As seen in FIG. 1 a spring l1 according to this invention has a cylindrical core 2 centered on an axis A and an annular belt 3 snugly surrounding it and of somewhat shorter axial length than the core 2. The core 2 is made of an elastically compressible synthetic resin, here polyurethane that is hydrostatic in that it changes shape but not volume when compressed. The belt 3 is made of a stretched or oriented resin such as an elastomeric polyester copolymer or an aromatic polyamide. Thus the radial expansion of the core 2 is converted into angular tension in the belt 3. In FIG. 1 the belt 3 is made of a strip 3a wound in eight layers around the core 2, with the outer strip end welded tight to the underlying layer. It is also possibles as shown in the spring l2 of FIG. 2a to use a small crosswise tie belt 3a' that secures both the inner end and outer end of the belt 3a. In FIG. 2b the spring l3 is tied up with shrink-fit belts 3 a" of an appropriate synthetic resin.

The spring l4 of FIG. 3a has a belt 103 formed of a strip 103a of S-section, and in FIG. 3b the spring l5 has a belt 203 formed of a strip 203a with transverse corrugations. Both these systems have the advantage that the respective spring characteristics are very flat to start with, since the initial radial expansion of the core 2 serves to flatten out the belts 103a and 203a. Thus on initial deformation the springs l4 and l5 are much softer than the springs l1 -l3.

FIGS. 4a and 4b show springs l6 and l7 having cores 102 and 202 respectively formed with an outwardly opening peripheral groove 102a and an outwardly projecting peripheral ridge 202a. These formations 102a and 202a deform the otherwise flat strip 3a when it is wound tightly therearound, and prevent it from shifting axially on the cores 102 and 202.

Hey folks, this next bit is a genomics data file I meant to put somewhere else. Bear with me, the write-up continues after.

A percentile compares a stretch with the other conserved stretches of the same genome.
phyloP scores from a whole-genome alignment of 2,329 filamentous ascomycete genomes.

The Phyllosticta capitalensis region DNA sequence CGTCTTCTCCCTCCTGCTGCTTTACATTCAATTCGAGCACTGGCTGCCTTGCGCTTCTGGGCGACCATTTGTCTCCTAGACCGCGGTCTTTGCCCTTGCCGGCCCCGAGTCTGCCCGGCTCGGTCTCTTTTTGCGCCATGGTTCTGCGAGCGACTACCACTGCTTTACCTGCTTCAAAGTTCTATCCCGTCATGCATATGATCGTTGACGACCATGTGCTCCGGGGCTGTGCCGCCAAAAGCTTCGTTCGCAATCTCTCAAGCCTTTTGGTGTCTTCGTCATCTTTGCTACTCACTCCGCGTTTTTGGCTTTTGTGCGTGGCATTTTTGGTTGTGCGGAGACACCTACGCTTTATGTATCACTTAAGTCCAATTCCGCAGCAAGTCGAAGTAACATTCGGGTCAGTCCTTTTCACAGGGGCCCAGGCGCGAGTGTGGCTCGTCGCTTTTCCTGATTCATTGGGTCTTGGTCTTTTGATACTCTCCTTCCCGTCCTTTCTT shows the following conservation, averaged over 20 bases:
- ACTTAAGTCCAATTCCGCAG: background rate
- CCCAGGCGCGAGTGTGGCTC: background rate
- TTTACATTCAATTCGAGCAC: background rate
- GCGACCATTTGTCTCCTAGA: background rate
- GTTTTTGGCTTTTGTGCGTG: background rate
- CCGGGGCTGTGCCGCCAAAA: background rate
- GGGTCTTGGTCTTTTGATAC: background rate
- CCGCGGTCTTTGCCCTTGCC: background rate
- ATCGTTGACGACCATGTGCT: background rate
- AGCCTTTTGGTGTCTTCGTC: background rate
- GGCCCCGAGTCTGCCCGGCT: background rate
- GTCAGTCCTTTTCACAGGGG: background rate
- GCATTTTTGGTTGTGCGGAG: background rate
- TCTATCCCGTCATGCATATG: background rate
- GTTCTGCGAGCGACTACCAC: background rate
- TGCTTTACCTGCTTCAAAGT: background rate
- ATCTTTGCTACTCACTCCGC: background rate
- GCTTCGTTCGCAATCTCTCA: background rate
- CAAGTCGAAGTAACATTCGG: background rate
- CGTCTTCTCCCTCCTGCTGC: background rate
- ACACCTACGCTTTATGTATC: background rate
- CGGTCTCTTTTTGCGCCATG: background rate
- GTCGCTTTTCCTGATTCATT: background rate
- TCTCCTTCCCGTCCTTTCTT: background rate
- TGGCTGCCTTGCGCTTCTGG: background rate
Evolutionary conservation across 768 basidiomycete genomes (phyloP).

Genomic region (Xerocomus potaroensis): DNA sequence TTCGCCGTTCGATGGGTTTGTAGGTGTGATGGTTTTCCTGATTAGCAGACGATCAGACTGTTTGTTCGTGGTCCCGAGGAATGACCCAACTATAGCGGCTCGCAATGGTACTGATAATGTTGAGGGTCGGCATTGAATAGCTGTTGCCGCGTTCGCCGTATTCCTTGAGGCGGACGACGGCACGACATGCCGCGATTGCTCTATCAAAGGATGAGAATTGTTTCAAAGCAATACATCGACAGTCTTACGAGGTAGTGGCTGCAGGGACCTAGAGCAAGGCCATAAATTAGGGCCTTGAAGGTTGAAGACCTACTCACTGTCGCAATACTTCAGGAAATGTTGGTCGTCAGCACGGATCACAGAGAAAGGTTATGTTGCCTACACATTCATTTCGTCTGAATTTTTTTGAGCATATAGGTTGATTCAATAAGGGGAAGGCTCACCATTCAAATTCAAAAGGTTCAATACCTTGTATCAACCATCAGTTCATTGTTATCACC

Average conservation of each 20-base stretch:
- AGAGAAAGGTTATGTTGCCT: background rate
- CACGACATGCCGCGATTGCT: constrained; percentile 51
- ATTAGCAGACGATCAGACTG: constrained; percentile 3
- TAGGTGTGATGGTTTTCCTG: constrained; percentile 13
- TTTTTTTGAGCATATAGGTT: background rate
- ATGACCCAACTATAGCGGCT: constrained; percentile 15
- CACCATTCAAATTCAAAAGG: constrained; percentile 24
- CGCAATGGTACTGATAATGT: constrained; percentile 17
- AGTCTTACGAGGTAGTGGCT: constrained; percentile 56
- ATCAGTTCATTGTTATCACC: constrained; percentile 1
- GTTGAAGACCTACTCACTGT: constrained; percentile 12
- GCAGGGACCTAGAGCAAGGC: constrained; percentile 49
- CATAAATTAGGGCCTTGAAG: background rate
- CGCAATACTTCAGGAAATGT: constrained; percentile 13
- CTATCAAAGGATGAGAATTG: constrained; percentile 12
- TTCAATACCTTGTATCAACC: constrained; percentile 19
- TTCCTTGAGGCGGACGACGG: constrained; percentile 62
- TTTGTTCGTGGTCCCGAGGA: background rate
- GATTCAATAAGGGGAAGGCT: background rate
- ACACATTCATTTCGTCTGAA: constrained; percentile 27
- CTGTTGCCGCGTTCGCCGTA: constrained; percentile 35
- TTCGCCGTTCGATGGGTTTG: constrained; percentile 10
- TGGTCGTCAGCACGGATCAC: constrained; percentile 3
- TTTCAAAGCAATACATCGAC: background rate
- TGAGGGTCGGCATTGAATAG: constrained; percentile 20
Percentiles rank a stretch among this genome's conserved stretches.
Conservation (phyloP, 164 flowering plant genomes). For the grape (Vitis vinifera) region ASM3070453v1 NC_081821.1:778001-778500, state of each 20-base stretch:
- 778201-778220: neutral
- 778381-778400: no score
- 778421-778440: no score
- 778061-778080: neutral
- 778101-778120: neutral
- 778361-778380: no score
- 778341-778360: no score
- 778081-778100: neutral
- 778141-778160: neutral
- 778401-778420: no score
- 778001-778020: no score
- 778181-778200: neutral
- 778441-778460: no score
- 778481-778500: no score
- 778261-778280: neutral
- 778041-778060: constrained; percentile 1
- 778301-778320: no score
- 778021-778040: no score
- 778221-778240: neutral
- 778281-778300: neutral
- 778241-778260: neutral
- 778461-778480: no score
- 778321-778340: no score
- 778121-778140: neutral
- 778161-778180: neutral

The spring l8 of FIG. 5 has a belt 303 formed by a plurality of independent strips 3b whose ends are secured together by a heat-shrunk band 3a". In FIG. 6 the bands 3b surround a core 302 having an outwardly convex outer surface 302a that, like the cores of FIGS. 4a and 4b, helps to axially arrest the belt 303 on the core 302.

In FIG. 7 a belt 403 of a spring l10 is formed of a single unitary ring 3c of oriented and stretchable resin on a standard cylindrical core 2. As shown for the spring l11 of FIG. 8a a core 402 can have one planar end surface 402b formed with a chamfered outer edge 402c and the one-piece belt 503 can have an end surface 503d formed at its inner edge with a chamfer 503f, facilitating assembly of the spring l11. In addition the core 402 is formed with an outwardly directed ridge 402a received in a complementary groove 503c in the inner periphery of the ring 503. Furthermore the inside of the ring 503 can be cut away as indicated at 501a to give the spring l11 a flat starting out characteristic as described above with reference to FIGS. 3a and 3b.

The spring l12 of FIG. 8b has a standard cylindrical core 2 and a one-piece belt 603 having parallel annular end surfaces 603d that are coplanar with the respective end surfaces of the core 2 and beveled frustoconical end surfaces 603e that taper outward toward each other as seen in section. This belt 603 can be adhesively attached to the core 2, or can be of an inner diameter slightly smaller than the outer diameter of this core 2 so that a tight pressure fit can be made between the two.